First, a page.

Virtue Ethics — or, how to be a good person?

michael-crawford-aristotle-with-a-bust-of-homer-new-yorker-cartoon

Aristotle — oh, how I don’t like thee… but, his theory is good, so you’ll need to figure it out.

Here’s the deal with virtue ethics, it’s not really like deontology (Kant) or utilitarianism — it’s not about outcomes or motives — it’s about modeling a good life.

What’s that?  A virtuous person lives and acts virtuously — helpful, no.. not really…

How about this, we learn to be virtuous by watching others… maybe — that’s a bit more helpful, but — how does that help you make a decision when you need to?  What if you never saw someone sort out a similar problem or challenge…

Well, then it comes down to being the mean between the extremes…

Thing about it this way — Aristotle says that to figure out how to act, consider the extreme options, then choose the middle one.

So — while Kant talks about not treating someone as a means to an end — Aristotle uses “mean” to indicate “middle”…

Think about courage for example — the extremes are being a coward and taking foolish risks — the action between them is displaying courage.

It goes on like this — over and over again…. but, the general idea is that if you choose that middle action on a reliable basis (like, it becomes your habit or your default position) you’ll be leading a virtuous life.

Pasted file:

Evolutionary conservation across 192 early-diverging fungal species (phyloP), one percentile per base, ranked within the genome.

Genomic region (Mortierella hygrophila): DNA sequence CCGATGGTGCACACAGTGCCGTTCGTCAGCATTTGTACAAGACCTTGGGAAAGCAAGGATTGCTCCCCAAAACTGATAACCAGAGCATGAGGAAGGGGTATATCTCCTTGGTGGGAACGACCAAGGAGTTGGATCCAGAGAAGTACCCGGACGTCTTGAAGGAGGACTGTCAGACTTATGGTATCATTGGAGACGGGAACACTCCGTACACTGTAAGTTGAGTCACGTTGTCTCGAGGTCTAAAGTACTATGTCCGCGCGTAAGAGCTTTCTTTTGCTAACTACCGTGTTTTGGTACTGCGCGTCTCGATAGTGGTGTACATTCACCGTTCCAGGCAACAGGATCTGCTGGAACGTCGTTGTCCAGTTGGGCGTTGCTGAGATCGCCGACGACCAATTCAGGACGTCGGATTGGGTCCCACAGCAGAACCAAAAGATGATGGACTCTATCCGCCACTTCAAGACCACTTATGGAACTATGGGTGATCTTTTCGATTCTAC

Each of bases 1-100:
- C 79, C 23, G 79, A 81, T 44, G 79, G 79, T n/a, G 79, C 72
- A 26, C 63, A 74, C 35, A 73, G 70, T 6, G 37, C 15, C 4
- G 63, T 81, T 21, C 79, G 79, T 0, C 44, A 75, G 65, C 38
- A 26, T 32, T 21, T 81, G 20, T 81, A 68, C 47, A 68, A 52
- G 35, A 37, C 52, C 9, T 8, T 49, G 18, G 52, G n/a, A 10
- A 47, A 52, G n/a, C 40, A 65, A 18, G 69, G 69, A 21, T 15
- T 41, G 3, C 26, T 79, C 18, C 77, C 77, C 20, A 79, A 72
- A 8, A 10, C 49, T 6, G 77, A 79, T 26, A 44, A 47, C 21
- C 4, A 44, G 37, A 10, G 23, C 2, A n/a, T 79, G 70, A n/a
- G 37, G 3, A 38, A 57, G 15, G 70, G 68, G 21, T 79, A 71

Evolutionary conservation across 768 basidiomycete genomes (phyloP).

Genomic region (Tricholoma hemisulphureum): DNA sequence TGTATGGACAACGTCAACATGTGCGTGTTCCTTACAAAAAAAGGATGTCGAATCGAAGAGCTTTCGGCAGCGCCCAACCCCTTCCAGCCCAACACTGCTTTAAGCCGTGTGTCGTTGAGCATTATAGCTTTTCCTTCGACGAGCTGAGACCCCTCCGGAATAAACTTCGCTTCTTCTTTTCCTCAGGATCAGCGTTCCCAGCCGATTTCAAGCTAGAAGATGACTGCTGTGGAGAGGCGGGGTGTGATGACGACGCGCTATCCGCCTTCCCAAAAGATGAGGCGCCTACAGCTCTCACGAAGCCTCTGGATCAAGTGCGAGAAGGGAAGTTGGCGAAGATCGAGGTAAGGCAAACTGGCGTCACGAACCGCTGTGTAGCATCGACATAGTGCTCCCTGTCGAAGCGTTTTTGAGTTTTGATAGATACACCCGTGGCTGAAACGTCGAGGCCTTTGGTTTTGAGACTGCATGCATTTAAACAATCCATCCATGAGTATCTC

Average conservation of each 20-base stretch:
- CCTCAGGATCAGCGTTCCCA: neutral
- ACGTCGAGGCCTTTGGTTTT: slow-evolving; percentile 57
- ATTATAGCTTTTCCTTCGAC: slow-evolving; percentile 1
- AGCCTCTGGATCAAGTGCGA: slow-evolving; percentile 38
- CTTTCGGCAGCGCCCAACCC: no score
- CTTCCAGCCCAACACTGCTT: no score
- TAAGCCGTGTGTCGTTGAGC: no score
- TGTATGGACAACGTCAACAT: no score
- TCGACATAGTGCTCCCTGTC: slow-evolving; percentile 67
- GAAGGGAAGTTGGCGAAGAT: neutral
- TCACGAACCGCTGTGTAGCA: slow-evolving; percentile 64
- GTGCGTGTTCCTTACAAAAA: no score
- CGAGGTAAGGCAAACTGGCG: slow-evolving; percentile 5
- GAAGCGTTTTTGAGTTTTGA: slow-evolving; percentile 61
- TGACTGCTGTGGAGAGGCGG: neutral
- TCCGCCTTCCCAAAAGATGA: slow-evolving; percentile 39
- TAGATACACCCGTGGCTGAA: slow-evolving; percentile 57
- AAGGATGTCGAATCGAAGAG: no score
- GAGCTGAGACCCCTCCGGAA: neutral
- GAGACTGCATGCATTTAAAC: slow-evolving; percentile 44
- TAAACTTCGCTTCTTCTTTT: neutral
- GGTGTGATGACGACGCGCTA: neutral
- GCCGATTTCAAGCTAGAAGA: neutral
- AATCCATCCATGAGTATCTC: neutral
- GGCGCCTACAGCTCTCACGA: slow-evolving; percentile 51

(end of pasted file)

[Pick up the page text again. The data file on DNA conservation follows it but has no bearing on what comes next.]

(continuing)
It’s also the case that the same action could be virtuous for one person and not for another.  If I were to donate $100 to a charity, that would probably be generous for me — I can afford it, but I also have to make other spending cuts — If a wealthy person were to donate $100, they probably wouldn’t have to make any spending cuts — so it wouldn’t be generous… and for a poor person, it would be foolish because they couldn’t pay rent etc…

So — figure out what it means to be virtuous — and do that thing…

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1 Comment

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One response to “Virtue Ethics — or, how to be a good person?

  1. JC Davis

    Dr. Smith, if we were to follow this internal assessment, does it lack validity because it is not judged objectively by some other standard? I mean, is that enough – to act with virtue to our own conscience – or do we need to have this validated somehow (which begs the question of by whom and under what authority)?

    Put another way: if I donate $100 because that is truly all I can donate, how am I to be perceived by society? Does it matter? If I believe in a god, then I suppose I can abrogate my accountability to him/her/it, and if I don’t believe in god and don’t care for any external validation then I suppose all is well too. Is it all internal?

    Cheers,
    Jcd

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